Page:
What Is the Relevance of CPD to the Lives of Young People?
David Lawrence, Guest Contributor
As part of our series on the Commission on Population and Development (CPD), we've teamed up with YSafe to bring you accounts from youth advocates taking part in the convening. This is the second blog from David Lawrence, who came to New York from Liverpool, UK.
As the negotiations continue at the United Nations, the work toward establishing a strong outcome document that ensures young people’s sexual and reproductive health and rights becomes even more intense. While a lot of the language and priorities of the outcome document are decided within the negotiating room, there are many other meetings and side events going on throughout each day. These meetings are attended by delegates from civil society organizations, as well as delegates from different countries that use these events to help inform their stance during the discussions.
This afternoon I attended "Education Matters: Empowering Young People to Make Healthier Choices," a side event hosted by IPPF that was held at the Permanent Mission of Germany to the United Nations. A variety of speakers talked about their experience of working in the field of comprehensive sexuality education (CSE). A comprehensive curriculum ensures that young people are provided with information related not just to sex, but also to relationships (both intimate and not). It includes more broad life skills that enable young people to exercise their evolving capacity as they transition into adulthood. This information is always age-appropriate, and the level of detail and the intensity of discussion will evolve as young people develop.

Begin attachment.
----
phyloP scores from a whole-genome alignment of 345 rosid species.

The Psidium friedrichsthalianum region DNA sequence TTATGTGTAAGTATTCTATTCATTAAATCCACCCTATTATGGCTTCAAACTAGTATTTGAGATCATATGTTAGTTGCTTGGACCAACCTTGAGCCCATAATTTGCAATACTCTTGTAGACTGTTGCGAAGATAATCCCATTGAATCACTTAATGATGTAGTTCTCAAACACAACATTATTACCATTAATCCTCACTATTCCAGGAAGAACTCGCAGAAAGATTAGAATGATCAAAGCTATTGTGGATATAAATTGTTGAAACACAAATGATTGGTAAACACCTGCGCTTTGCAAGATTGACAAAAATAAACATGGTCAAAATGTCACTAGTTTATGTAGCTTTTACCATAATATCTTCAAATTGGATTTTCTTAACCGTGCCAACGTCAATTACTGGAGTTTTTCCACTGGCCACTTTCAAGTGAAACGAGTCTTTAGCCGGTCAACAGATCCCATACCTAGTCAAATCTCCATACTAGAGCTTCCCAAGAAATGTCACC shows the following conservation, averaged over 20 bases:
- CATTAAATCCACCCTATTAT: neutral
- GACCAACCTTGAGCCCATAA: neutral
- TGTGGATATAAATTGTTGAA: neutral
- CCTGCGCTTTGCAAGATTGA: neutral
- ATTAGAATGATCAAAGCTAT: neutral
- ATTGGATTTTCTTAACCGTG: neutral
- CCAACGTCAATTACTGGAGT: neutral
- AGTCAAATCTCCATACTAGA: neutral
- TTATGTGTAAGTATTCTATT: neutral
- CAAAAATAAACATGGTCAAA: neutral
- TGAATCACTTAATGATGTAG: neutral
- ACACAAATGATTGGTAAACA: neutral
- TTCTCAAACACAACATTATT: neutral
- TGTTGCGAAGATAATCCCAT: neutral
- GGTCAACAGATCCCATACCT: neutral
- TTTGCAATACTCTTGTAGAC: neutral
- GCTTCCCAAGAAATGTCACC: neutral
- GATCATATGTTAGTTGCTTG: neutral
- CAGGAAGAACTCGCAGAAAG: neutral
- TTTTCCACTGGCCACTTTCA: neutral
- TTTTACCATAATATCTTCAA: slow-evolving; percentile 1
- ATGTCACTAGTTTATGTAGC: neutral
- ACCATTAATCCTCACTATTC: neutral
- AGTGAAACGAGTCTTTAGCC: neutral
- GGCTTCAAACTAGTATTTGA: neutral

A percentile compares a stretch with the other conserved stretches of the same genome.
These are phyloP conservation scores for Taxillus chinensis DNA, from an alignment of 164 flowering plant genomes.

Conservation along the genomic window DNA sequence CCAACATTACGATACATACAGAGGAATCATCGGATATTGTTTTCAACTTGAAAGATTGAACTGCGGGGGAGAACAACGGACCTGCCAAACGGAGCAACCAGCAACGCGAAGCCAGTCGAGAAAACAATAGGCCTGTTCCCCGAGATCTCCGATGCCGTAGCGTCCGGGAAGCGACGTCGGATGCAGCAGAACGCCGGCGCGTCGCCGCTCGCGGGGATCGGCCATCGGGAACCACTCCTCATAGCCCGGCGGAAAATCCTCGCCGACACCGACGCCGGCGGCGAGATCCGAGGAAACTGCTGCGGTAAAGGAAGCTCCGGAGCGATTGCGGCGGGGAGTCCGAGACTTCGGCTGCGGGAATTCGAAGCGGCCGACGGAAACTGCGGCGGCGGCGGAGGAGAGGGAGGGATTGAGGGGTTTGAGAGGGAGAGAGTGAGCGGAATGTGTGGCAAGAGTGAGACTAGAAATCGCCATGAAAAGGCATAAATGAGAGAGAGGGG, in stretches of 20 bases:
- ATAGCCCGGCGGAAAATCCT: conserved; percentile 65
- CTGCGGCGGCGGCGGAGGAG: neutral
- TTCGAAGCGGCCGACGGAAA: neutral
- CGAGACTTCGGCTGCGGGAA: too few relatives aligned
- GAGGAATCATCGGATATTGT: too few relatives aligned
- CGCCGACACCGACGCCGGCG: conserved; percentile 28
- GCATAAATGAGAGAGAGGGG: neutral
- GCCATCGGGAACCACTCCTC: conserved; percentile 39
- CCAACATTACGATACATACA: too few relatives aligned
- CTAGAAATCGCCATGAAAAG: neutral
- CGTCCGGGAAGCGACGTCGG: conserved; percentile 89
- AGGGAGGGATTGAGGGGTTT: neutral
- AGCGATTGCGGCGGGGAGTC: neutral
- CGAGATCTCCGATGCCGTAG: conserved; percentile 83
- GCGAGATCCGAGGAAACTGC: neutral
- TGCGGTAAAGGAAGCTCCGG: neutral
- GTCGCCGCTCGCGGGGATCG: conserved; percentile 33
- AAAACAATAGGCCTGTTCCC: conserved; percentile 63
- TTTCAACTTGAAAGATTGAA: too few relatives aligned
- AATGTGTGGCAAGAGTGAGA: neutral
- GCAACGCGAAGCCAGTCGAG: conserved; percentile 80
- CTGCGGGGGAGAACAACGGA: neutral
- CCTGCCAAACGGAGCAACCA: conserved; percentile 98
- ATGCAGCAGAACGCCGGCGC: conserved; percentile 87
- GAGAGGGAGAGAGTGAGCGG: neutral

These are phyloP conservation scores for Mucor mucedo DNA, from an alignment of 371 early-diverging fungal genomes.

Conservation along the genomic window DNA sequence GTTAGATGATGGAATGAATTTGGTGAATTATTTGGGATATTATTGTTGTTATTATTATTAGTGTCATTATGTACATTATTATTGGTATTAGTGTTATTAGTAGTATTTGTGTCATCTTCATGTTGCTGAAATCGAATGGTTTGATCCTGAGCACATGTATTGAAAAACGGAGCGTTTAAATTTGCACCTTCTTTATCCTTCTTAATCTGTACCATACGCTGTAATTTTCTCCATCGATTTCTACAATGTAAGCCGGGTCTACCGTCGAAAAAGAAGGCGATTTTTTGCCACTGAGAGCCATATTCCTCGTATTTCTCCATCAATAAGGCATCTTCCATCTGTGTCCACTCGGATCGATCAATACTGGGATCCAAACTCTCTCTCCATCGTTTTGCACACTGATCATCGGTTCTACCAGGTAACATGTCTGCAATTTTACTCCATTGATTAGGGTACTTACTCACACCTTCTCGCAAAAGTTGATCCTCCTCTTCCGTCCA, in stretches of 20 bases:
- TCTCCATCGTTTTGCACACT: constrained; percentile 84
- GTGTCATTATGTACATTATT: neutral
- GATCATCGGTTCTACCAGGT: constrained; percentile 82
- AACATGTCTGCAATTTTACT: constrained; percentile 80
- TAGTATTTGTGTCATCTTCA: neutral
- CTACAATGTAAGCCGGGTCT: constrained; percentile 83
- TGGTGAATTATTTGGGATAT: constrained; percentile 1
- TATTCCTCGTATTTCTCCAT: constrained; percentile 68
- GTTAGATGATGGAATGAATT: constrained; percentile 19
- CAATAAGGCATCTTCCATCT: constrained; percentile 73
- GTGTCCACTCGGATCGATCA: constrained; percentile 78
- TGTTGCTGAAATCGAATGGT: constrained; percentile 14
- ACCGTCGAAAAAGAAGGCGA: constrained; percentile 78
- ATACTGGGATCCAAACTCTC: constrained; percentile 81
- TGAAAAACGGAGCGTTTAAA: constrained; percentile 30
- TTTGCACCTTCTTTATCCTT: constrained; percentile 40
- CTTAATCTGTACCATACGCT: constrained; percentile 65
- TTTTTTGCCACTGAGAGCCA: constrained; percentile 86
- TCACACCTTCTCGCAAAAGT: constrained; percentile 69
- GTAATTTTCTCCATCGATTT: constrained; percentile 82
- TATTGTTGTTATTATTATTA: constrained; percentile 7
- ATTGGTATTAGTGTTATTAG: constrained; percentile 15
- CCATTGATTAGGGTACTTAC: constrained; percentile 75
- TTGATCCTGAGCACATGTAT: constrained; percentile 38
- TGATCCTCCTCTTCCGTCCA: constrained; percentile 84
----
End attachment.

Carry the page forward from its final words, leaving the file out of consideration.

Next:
Given that these discussions are taking place in fancy buildings in New York City, the policies and declarations at the UN can sometimes seem isolated from the real world. But when I reflect on all of the information I'm learning at the CPD, I see that it’s useful to the situation back at home. In the United Kingdom, there is constant discussion about what CSE should and should not include, as well as who should be the recipient of such education. Robust, evidence-based CSE is essential to ensure young people receive information that is pertinent to their lives.